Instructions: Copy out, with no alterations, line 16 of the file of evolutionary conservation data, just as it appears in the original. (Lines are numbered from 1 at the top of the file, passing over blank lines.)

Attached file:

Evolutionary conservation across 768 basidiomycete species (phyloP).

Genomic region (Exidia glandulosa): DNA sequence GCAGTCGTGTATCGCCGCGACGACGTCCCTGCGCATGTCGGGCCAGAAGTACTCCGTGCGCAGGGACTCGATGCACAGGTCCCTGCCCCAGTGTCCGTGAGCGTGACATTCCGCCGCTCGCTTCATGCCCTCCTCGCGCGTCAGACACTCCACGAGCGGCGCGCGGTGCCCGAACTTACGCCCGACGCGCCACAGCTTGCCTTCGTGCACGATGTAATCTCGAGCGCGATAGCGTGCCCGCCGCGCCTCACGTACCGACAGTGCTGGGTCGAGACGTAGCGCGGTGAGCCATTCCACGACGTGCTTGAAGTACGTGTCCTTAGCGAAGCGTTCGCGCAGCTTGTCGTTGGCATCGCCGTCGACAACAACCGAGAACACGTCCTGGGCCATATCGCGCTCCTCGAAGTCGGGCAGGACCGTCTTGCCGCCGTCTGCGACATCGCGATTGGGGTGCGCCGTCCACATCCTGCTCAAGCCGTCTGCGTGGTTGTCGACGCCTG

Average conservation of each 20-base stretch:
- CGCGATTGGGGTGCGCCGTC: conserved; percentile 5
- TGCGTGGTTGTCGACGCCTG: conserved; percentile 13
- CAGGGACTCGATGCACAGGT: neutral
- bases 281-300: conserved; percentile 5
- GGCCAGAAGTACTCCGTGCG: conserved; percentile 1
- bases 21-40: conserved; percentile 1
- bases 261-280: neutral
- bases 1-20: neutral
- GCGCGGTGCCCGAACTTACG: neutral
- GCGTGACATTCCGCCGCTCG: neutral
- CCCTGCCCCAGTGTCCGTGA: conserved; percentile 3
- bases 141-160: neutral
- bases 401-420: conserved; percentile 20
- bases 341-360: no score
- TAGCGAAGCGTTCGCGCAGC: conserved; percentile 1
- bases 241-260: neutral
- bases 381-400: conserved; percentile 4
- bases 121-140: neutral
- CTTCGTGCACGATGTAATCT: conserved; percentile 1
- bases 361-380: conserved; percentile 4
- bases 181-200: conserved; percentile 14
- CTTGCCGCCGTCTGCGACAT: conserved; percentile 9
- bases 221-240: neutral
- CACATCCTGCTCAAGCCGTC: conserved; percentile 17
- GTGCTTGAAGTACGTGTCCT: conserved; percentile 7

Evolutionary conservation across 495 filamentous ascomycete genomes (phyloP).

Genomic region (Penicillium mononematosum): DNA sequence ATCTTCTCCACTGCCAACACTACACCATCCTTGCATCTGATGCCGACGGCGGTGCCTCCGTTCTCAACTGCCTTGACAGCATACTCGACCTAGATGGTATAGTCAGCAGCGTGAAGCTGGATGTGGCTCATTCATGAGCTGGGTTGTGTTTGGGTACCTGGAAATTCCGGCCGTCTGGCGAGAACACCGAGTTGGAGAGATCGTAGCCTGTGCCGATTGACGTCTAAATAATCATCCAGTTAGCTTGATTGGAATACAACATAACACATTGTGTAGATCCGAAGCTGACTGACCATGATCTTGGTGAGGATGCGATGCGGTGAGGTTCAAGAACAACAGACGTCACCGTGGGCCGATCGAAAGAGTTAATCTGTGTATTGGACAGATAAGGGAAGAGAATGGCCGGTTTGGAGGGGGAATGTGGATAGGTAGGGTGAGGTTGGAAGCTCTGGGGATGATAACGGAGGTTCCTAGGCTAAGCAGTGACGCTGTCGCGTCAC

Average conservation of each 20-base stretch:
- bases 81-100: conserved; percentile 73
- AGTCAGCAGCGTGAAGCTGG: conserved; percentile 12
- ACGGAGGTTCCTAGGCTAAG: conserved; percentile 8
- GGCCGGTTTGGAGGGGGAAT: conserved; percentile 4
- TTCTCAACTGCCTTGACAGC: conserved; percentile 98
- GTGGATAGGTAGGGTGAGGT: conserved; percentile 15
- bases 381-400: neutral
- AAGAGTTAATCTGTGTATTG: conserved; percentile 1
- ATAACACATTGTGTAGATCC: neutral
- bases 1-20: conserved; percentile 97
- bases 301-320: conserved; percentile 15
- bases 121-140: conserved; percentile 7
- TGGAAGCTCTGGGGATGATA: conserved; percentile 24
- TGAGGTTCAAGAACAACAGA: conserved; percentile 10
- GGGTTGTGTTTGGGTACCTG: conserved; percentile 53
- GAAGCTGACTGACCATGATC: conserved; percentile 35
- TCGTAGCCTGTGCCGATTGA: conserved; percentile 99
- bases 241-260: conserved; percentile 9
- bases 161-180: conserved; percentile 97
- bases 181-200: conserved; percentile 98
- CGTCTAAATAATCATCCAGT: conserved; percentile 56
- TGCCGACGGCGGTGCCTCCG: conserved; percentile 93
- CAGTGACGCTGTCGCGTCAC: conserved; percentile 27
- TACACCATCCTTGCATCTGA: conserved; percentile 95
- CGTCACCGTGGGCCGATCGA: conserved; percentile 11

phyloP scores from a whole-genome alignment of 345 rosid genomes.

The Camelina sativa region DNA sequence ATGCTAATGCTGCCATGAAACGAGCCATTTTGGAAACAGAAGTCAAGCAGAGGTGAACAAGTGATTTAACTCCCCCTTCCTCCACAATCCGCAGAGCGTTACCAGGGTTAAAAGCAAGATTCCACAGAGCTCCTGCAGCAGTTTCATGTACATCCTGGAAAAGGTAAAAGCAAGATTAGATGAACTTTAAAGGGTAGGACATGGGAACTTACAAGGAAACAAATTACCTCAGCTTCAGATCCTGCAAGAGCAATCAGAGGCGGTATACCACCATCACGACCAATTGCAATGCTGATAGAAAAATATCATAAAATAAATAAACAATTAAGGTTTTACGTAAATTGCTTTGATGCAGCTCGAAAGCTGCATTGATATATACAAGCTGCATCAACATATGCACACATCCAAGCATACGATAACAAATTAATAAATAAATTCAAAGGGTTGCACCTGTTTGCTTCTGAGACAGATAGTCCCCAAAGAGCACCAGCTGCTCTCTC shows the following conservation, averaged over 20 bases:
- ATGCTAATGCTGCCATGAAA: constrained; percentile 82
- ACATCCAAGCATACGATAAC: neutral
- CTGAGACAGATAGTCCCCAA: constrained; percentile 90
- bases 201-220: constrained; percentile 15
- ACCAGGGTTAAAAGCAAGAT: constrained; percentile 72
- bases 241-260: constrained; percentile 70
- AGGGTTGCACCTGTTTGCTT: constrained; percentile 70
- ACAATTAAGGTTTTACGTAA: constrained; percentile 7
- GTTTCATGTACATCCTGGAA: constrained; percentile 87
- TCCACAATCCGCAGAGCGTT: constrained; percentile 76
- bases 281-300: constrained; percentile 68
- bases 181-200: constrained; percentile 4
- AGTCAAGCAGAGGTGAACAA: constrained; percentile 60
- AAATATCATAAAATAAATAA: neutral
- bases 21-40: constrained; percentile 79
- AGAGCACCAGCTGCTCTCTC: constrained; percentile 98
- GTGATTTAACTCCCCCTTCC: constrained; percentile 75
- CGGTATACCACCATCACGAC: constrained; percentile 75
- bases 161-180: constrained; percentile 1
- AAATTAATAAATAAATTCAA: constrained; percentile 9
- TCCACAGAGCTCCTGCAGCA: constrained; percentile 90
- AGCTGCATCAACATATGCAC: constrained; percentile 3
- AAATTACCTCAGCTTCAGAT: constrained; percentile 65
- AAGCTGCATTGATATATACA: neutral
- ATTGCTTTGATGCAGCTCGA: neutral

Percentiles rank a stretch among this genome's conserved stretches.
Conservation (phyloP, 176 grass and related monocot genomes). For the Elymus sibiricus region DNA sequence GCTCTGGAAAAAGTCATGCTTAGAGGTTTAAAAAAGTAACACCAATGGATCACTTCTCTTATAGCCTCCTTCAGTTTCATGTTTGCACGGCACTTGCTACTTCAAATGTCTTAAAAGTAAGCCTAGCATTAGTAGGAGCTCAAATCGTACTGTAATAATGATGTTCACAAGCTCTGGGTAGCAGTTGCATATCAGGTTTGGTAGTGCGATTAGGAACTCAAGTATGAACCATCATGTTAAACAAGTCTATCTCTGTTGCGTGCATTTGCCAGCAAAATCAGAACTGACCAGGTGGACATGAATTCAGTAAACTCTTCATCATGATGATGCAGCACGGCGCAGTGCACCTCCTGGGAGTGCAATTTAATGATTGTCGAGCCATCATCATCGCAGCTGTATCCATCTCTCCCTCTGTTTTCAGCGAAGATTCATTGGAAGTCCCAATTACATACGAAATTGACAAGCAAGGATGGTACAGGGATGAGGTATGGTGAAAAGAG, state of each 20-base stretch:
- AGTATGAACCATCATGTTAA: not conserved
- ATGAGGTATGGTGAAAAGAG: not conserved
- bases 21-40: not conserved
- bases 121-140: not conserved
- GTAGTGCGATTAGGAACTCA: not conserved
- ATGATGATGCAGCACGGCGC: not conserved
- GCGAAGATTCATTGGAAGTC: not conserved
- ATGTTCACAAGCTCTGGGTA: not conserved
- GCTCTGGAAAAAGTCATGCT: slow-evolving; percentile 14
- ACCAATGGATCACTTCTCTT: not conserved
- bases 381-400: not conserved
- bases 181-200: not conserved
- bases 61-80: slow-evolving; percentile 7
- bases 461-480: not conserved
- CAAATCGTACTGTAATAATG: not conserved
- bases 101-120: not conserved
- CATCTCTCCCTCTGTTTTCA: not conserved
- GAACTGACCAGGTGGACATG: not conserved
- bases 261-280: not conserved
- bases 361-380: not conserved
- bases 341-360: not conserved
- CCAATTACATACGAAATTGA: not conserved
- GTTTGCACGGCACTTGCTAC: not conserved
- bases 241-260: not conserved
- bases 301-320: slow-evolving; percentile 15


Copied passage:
- bases 401-420: conserved; percentile 20